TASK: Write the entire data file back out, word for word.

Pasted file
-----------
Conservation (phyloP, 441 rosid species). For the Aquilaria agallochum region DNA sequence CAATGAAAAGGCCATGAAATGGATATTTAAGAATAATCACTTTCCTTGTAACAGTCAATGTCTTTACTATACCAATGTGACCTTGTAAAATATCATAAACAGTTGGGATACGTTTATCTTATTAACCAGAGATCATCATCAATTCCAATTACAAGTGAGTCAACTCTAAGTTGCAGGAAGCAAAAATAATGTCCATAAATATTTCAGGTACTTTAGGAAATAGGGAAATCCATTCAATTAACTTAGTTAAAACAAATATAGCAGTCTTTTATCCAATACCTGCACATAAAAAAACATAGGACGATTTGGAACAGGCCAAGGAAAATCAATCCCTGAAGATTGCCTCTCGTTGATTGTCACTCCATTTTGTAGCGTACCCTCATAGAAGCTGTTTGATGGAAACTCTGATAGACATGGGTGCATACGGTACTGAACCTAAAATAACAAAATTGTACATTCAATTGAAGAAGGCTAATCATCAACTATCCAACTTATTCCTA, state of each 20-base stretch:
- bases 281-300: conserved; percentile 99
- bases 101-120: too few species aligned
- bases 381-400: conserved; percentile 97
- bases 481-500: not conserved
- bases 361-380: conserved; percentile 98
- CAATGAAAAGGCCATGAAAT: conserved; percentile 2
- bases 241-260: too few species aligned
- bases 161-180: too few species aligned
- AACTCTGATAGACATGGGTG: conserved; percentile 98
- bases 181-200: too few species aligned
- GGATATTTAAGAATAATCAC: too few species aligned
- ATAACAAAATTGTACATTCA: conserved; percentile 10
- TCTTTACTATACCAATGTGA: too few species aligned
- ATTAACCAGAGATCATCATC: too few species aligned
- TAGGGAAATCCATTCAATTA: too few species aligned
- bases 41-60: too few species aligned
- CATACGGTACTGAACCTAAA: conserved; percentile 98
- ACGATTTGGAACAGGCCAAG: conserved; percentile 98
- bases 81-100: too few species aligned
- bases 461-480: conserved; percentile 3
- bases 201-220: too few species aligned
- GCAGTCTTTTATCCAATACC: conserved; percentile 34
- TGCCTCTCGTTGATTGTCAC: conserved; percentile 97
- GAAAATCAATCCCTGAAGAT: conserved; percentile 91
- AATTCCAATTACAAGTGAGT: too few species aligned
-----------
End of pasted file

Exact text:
Conservation (phyloP, 441 rosid species). For the Aquilaria agallochum region DNA sequence CAATGAAAAGGCCATGAAATGGATATTTAAGAATAATCACTTTCCTTGTAACAGTCAATGTCTTTACTATACCAATGTGACCTTGTAAAATATCATAAACAGTTGGGATACGTTTATCTTATTAACCAGAGATCATCATCAATTCCAATTACAAGTGAGTCAACTCTAAGTTGCAGGAAGCAAAAATAATGTCCATAAATATTTCAGGTACTTTAGGAAATAGGGAAATCCATTCAATTAACTTAGTTAAAACAAATATAGCAGTCTTTTATCCAATACCTGCACATAAAAAAACATAGGACGATTTGGAACAGGCCAAGGAAAATCAATCCCTGAAGATTGCCTCTCGTTGATTGTCACTCCATTTTGTAGCGTACCCTCATAGAAGCTGTTTGATGGAAACTCTGATAGACATGGGTGCATACGGTACTGAACCTAAAATAACAAAATTGTACATTCAATTGAAGAAGGCTAATCATCAACTATCCAACTTATTCCTA, state of each 20-base stretch:
- bases 281-300: conserved; percentile 99
- bases 101-120: too few species aligned
- bases 381-400: conserved; percentile 97
- bases 481-500: not conserved
- bases 361-380: conserved; percentile 98
- CAATGAAAAGGCCATGAAAT: conserved; percentile 2
- bases 241-260: too few species aligned
- bases 161-180: too few species aligned
- AACTCTGATAGACATGGGTG: conserved; percentile 98
- bases 181-200: too few species aligned
- GGATATTTAAGAATAATCAC: too few species aligned
- ATAACAAAATTGTACATTCA: conserved; percentile 10
- TCTTTACTATACCAATGTGA: too few species aligned
- ATTAACCAGAGATCATCATC: too few species aligned
- TAGGGAAATCCATTCAATTA: too few species aligned
- bases 41-60: too few species aligned
- CATACGGTACTGAACCTAAA: conserved; percentile 98
- ACGATTTGGAACAGGCCAAG: conserved; percentile 98
- bases 81-100: too few species aligned
- bases 461-480: conserved; percentile 3
- bases 201-220: too few species aligned
- GCAGTCTTTTATCCAATACC: conserved; percentile 34
- TGCCTCTCGTTGATTGTCAC: conserved; percentile 97
- GAAAATCAATCCCTGAAGAT: conserved; percentile 91
- AATTCCAATTACAAGTGAGT: too few species aligned